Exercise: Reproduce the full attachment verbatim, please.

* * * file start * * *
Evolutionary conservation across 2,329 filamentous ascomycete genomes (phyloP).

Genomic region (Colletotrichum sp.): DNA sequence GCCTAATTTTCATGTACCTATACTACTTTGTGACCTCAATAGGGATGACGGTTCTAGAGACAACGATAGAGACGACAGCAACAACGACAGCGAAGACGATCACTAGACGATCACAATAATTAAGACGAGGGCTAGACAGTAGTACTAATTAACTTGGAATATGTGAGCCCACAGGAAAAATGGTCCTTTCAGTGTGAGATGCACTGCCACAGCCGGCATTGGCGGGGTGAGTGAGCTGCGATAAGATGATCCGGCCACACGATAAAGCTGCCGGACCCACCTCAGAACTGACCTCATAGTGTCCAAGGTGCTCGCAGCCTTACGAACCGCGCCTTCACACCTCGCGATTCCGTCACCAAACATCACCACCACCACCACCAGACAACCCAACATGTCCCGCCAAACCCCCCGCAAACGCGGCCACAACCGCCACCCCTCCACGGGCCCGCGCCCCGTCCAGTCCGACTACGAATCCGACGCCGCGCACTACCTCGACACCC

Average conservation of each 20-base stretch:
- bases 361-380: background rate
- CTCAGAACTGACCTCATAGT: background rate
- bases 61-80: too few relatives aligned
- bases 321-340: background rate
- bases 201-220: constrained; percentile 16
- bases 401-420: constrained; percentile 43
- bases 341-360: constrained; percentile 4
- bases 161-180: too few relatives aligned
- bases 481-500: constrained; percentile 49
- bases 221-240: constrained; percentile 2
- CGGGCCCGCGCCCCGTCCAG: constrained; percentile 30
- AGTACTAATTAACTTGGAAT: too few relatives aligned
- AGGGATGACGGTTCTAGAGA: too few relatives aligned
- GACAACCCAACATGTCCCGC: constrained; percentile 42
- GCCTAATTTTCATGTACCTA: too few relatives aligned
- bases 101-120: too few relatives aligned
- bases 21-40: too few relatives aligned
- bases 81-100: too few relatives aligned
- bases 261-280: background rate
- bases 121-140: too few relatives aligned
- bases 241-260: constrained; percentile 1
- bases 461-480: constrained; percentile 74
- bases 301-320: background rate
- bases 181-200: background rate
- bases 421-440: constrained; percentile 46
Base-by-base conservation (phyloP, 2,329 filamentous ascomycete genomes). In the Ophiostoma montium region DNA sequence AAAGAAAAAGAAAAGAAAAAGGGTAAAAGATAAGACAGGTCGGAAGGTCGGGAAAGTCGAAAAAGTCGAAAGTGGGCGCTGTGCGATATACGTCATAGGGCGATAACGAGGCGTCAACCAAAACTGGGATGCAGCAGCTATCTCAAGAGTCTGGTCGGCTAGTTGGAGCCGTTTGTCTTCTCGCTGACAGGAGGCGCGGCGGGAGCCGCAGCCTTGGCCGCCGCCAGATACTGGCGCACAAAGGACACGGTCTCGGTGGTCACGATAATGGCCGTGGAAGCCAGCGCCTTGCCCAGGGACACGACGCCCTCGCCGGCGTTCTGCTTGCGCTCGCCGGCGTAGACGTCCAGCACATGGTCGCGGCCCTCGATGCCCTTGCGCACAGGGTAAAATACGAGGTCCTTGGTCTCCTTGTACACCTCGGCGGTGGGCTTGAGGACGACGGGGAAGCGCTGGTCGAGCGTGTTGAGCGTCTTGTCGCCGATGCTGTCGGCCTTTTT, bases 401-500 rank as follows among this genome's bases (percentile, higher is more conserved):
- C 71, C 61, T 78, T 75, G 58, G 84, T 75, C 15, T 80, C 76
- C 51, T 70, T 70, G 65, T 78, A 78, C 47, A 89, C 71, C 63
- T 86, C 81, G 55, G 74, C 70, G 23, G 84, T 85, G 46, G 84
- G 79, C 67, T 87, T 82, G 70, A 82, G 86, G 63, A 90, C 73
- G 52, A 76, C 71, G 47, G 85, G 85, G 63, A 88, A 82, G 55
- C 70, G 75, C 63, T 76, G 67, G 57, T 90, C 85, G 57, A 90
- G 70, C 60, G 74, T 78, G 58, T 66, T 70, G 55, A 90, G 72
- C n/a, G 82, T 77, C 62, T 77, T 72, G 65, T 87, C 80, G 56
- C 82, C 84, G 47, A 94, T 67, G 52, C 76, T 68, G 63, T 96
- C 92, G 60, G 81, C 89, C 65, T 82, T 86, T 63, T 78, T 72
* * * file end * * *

Evolutionary conservation across 2,329 filamentous ascomycete genomes (phyloP).

Genomic region (Colletotrichum sp.): DNA sequence GCCTAATTTTCATGTACCTATACTACTTTGTGACCTCAATAGGGATGACGGTTCTAGAGACAACGATAGAGACGACAGCAACAACGACAGCGAAGACGATCACTAGACGATCACAATAATTAAGACGAGGGCTAGACAGTAGTACTAATTAACTTGGAATATGTGAGCCCACAGGAAAAATGGTCCTTTCAGTGTGAGATGCACTGCCACAGCCGGCATTGGCGGGGTGAGTGAGCTGCGATAAGATGATCCGGCCACACGATAAAGCTGCCGGACCCACCTCAGAACTGACCTCATAGTGTCCAAGGTGCTCGCAGCCTTACGAACCGCGCCTTCACACCTCGCGATTCCGTCACCAAACATCACCACCACCACCACCAGACAACCCAACATGTCCCGCCAAACCCCCCGCAAACGCGGCCACAACCGCCACCCCTCCACGGGCCCGCGCCCCGTCCAGTCCGACTACGAATCCGACGCCGCGCACTACCTCGACACCC

Average conservation of each 20-base stretch:
- bases 361-380: background rate
- CTCAGAACTGACCTCATAGT: background rate
- bases 61-80: too few relatives aligned
- bases 321-340: background rate
- bases 201-220: constrained; percentile 16
- bases 401-420: constrained; percentile 43
- bases 341-360: constrained; percentile 4
- bases 161-180: too few relatives aligned
- bases 481-500: constrained; percentile 49
- bases 221-240: constrained; percentile 2
- CGGGCCCGCGCCCCGTCCAG: constrained; percentile 30
- AGTACTAATTAACTTGGAAT: too few relatives aligned
- AGGGATGACGGTTCTAGAGA: too few relatives aligned
- GACAACCCAACATGTCCCGC: constrained; percentile 42
- GCCTAATTTTCATGTACCTA: too few relatives aligned
- bases 101-120: too few relatives aligned
- bases 21-40: too few relatives aligned
- bases 81-100: too few relatives aligned
- bases 261-280: background rate
- bases 121-140: too few relatives aligned
- bases 241-260: constrained; percentile 1
- bases 461-480: constrained; percentile 74
- bases 301-320: background rate
- bases 181-200: background rate
- bases 421-440: constrained; percentile 46
Base-by-base conservation (phyloP, 2,329 filamentous ascomycete genomes). In the Ophiostoma montium region DNA sequence AAAGAAAAAGAAAAGAAAAAGGGTAAAAGATAAGACAGGTCGGAAGGTCGGGAAAGTCGAAAAAGTCGAAAGTGGGCGCTGTGCGATATACGTCATAGGGCGATAACGAGGCGTCAACCAAAACTGGGATGCAGCAGCTATCTCAAGAGTCTGGTCGGCTAGTTGGAGCCGTTTGTCTTCTCGCTGACAGGAGGCGCGGCGGGAGCCGCAGCCTTGGCCGCCGCCAGATACTGGCGCACAAAGGACACGGTCTCGGTGGTCACGATAATGGCCGTGGAAGCCAGCGCCTTGCCCAGGGACACGACGCCCTCGCCGGCGTTCTGCTTGCGCTCGCCGGCGTAGACGTCCAGCACATGGTCGCGGCCCTCGATGCCCTTGCGCACAGGGTAAAATACGAGGTCCTTGGTCTCCTTGTACACCTCGGCGGTGGGCTTGAGGACGACGGGGAAGCGCTGGTCGAGCGTGTTGAGCGTCTTGTCGCCGATGCTGTCGGCCTTTTT, bases 401-500 rank as follows among this genome's bases (percentile, higher is more conserved):
- C 71, C 61, T 78, T 75, G 58, G 84, T 75, C 15, T 80, C 76
- C 51, T 70, T 70, G 65, T 78, A 78, C 47, A 89, C 71, C 63
- T 86, C 81, G 55, G 74, C 70, G 23, G 84, T 85, G 46, G 84
- G 79, C 67, T 87, T 82, G 70, A 82, G 86, G 63, A 90, C 73
- G 52, A 76, C 71, G 47, G 85, G 85, G 63, A 88, A 82, G 55
- C 70, G 75, C 63, T 76, G 67, G 57, T 90, C 85, G 57, A 90
- G 70, C 60, G 74, T 78, G 58, T 66, T 70, G 55, A 90, G 72
- C n/a, G 82, T 77, C 62, T 77, T 72, G 65, T 87, C 80, G 56
- C 82, C 84, G 47, A 94, T 67, G 52, C 76, T 68, G 63, T 96
- C 92, G 60, G 81, C 89, C 65, T 82, T 86, T 63, T 78, T 72